In my husband’s attempts to solve the mystery of his respiratory ailments, which have kept him at home for the several weeks and sent him to the ER six times since June, he decided to start looking into clinical trials and asthma research clinics. Within a few weeks of really starting to look, Chalupa had discovered, researched, and enrolled in SARP–the Severe Asthma Research Program–in Pittsburgh, PA. On Sunday, we made the trip to Pittsburgh (an easy six hour drive with a lunch stop), and this week he has participated in several days of testing and examinations.

At this point, neither of us can say enough good things about this program. It is so exciting to think that he is contributing to research that will help treat different types of asthmatics–especially people like him who are often enigmas to doctors. Everyone we met at the SARP clinic was professional, friendly, and helpful. Chalupa blogged a bit about it on his own site,  and I agree with his assessments. It seems so strange to have such pleasant encounters with everyone. No one took a brief look at Chalupa’s pulmonary function tests (PFTs) and said, “Oh, look, you’re at 97% of expected–you must be fine!” even though that’s what we’ve gotten from medical staff in the past. They were patient with him, extremely welcoming to me, and constantly explained every single step of the process.

On Wednesday morning, he met with a pulmonologist who is one of the lead SARP researchers. Now that he is part of her clinic, we are hopeful that some things that have been bothering Chalupa for years might actually end up getting resolved someday. Eventually. After ten weeks of being basically incapacitated, and seven years of feeling like crap, he is ready to do anything that will improve his health and quality of life. If that means regular trips to Pittsburgh for medical care, we’re up for that.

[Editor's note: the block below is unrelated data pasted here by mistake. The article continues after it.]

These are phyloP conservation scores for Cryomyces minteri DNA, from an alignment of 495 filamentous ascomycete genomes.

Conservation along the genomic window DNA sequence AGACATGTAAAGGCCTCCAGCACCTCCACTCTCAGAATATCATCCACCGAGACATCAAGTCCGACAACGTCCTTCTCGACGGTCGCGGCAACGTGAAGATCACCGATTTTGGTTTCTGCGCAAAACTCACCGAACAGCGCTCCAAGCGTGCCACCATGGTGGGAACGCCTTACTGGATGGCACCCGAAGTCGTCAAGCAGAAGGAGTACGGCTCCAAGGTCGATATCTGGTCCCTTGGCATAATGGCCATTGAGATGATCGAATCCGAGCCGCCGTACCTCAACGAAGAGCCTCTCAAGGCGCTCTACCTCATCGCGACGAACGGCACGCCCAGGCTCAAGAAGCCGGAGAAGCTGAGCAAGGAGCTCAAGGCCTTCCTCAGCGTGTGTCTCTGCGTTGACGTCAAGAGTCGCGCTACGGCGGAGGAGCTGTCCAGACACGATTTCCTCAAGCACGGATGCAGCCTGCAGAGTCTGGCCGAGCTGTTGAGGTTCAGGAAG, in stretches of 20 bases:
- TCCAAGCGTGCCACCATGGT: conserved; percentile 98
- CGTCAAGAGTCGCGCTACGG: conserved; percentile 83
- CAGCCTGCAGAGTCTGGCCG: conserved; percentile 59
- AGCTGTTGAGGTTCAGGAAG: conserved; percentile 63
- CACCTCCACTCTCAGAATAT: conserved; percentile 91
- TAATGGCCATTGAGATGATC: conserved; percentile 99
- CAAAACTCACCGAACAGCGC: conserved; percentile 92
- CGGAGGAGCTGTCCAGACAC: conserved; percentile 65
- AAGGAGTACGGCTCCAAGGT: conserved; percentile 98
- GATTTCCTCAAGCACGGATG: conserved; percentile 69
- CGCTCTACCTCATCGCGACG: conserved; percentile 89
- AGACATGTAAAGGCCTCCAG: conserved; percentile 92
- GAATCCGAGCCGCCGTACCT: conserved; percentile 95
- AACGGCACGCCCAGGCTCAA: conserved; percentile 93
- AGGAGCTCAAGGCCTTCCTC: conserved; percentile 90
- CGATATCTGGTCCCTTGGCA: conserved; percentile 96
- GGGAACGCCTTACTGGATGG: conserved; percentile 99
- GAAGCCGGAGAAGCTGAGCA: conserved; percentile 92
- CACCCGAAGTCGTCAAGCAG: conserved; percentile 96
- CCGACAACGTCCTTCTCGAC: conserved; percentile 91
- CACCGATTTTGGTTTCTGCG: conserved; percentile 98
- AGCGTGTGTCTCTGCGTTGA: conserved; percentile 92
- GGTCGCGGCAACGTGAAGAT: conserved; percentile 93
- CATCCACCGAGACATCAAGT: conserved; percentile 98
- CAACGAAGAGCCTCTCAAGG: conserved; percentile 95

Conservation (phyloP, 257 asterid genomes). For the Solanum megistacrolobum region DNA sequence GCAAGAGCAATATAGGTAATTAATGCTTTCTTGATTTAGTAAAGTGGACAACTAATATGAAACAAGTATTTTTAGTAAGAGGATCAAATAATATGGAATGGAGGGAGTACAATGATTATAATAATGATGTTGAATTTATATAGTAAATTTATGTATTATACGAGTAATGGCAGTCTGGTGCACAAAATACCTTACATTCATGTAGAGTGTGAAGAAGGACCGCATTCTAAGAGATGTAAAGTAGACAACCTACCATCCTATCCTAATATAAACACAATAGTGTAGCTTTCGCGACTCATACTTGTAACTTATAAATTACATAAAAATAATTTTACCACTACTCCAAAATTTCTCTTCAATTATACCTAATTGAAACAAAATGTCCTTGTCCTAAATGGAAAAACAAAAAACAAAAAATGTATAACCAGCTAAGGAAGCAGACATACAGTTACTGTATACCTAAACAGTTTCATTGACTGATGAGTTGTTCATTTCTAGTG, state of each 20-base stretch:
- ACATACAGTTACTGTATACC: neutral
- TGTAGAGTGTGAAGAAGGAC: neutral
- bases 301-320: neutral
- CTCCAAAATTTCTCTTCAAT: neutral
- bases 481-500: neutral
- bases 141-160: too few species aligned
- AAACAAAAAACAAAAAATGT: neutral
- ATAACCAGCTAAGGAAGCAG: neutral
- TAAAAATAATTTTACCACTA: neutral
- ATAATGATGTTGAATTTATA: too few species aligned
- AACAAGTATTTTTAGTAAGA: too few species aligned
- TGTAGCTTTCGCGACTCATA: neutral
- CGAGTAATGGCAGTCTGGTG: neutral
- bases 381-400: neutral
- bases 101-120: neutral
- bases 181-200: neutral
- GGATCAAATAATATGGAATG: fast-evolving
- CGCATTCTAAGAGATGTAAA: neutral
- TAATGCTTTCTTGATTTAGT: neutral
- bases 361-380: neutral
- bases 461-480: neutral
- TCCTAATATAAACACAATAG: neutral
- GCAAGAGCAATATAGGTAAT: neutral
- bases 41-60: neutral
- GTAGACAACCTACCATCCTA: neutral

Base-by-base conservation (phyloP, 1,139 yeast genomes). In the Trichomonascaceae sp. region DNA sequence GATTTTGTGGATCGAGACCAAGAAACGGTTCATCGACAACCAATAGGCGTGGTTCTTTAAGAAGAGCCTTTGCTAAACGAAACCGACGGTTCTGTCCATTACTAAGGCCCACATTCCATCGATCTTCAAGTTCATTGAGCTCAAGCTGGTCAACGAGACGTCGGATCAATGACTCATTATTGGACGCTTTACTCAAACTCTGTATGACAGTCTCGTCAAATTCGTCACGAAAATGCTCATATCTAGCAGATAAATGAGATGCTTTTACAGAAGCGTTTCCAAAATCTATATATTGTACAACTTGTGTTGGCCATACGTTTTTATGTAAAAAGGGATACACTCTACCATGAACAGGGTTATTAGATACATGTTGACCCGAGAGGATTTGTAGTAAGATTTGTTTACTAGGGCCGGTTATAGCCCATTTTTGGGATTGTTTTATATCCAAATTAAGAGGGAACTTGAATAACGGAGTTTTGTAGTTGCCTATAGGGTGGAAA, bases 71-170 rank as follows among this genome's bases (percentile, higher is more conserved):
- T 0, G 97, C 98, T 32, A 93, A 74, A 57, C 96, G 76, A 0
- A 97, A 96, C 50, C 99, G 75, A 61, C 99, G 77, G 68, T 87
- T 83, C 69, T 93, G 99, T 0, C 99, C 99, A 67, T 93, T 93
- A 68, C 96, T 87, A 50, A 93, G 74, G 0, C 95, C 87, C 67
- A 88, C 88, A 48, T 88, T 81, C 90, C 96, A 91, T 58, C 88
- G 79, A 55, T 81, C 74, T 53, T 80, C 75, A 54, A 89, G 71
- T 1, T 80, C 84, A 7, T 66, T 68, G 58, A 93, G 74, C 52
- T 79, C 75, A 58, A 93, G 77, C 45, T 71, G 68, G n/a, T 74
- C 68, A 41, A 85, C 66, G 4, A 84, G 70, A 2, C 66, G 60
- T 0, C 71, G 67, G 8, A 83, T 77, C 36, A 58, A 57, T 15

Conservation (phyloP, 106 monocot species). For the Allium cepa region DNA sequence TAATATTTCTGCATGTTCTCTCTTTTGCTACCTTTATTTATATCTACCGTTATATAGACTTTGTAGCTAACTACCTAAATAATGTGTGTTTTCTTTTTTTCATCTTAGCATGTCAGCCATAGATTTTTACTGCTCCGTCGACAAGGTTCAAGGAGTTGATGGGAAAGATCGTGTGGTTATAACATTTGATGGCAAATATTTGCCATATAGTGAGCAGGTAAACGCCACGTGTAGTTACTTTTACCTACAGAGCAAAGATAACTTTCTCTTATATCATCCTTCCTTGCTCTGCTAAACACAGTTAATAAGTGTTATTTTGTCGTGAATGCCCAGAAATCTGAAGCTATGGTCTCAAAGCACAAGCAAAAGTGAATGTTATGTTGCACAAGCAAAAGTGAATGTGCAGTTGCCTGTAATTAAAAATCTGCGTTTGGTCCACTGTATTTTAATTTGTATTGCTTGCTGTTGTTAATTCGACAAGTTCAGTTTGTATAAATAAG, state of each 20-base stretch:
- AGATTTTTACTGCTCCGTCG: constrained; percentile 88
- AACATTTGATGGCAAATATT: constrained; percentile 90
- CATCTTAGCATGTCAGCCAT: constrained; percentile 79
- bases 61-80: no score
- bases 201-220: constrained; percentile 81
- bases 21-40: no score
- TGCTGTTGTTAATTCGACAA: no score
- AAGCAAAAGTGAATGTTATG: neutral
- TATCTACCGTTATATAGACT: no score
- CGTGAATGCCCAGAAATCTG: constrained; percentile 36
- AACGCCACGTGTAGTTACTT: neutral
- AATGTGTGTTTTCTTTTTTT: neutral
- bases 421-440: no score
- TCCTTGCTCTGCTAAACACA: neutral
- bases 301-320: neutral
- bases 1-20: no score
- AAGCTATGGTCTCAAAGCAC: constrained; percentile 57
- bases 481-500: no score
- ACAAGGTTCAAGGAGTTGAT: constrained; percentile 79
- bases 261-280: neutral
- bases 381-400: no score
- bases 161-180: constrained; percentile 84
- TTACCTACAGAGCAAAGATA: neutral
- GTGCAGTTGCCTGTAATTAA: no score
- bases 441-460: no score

It helps that we can stay at one of UPMC’s Family Houses while we’re in town for visits. For a rate that is about half of the local hotels in the area, we can get a room with a private bathroom, a large shared kitchen, access to a fridge and freezer, living rooms with books and DVD players, and free shuttle service to and from the hospital. Everyone we met there–staff, other patients, and families of patients–was friendly without being nosy. (Okay, well there was one nosy guy, but he was an exception.) We were a little put out by the pillows that made us both sneezy and stuff, but generally the place was clean and pleasant. There was even a bench in the elevator for folks who need a little rest on the way to their room–which comes in handy when you’re traveling with a severe asthmatic!

Chalupa’s next appointment is in a month. They were going to do a bronchoscopy this week, but decided it had not been long enough since his last hospitalization in August. Instead, they are postponing the bronchoscopy until the pulmonologist he saw on Wednesday has a chance to get to know him and his asthma better. He and I are both thrilled with the prospect of getting some long-awaited answers to why he is so sick all the time and what we should do to fix it.

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